better histopathological evaluation of the removed tissue. The
width of the thermally damaged edge using the BAE Electrode
is no greater than the diameter of the erythrocyte. Using the
BAE Electrode could help alleviate the problem that many new
surgeons face, which is how to best avoid causing large lateral
tissue damage when using radio frequency surgical devices [9-
12] (Figures 1-5).
Using the BAE Electrode instead of a classical electrode is less
traumatic and causes minimal destruction of the surrounding
tissue, which is ideal for preserving the integrity of the tissue for
further pathohistological analysis under a microscope [13-16].
In fact, as shown in Figures 5, an analysis of the edge of the skin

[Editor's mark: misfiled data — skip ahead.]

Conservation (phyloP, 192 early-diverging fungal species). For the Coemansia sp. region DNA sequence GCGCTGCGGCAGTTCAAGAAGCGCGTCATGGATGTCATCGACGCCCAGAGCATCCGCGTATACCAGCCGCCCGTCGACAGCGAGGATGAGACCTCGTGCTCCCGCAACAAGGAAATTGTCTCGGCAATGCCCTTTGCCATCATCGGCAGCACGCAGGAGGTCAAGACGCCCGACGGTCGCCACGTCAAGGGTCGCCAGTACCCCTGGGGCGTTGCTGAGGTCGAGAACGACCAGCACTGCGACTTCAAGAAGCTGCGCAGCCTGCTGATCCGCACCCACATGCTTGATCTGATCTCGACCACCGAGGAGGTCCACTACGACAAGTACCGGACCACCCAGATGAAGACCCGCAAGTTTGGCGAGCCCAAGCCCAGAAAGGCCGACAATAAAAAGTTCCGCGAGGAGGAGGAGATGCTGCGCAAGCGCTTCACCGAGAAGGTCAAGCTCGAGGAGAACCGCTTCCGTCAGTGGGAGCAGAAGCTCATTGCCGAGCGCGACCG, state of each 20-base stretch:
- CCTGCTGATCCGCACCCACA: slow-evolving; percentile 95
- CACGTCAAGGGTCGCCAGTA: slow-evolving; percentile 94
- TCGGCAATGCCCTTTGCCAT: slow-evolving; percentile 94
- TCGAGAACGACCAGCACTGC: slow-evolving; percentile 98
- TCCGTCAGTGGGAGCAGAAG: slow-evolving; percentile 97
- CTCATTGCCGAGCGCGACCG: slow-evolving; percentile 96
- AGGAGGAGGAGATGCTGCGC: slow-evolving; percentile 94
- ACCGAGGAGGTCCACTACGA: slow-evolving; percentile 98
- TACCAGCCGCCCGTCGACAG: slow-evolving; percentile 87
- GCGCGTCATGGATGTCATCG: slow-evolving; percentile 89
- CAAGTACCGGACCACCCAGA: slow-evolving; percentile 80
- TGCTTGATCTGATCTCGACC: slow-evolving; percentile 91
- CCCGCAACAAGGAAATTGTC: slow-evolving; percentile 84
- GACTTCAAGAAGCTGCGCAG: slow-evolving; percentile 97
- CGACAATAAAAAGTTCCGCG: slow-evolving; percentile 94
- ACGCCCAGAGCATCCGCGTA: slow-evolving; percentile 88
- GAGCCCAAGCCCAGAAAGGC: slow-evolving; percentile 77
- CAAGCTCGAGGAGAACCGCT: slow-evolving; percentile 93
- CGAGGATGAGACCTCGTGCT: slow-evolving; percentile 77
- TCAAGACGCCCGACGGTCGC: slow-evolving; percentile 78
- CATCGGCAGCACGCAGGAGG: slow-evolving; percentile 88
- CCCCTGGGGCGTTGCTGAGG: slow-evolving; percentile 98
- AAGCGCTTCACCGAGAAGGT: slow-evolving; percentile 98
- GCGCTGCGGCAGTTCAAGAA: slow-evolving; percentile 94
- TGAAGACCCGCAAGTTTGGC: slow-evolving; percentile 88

lesions removed shows a much lower degree of iatrogenic tissue
destruction as compared with classical electrodes. The minimal
lateral tissue damage of only 5-8 microns that is possible using
the BAE Electrode is unachievable with any other surgical device,
including a laser, which destroys the tissue to a depth of several
hundred micrometers. On the other hand, tissue samples taken
for pathohistological analysts using BAE electrodes remain
undamaged colors are unchanged, and there are no significant
traces of the remainder of the necrotic tissue, Furthermore,
scarring of the tissue using BAE Electrodes is minimal, and the
cosmetic result is far superior for the patient. This aesthetic
improvement in the appearance of the wound and the increased
speed of healing are clear advantages of the BAE electrodes
over classical electrodes, and they currently represent the best
available option on the market for the removal of various lesions
from the skin using radio frequency surgery.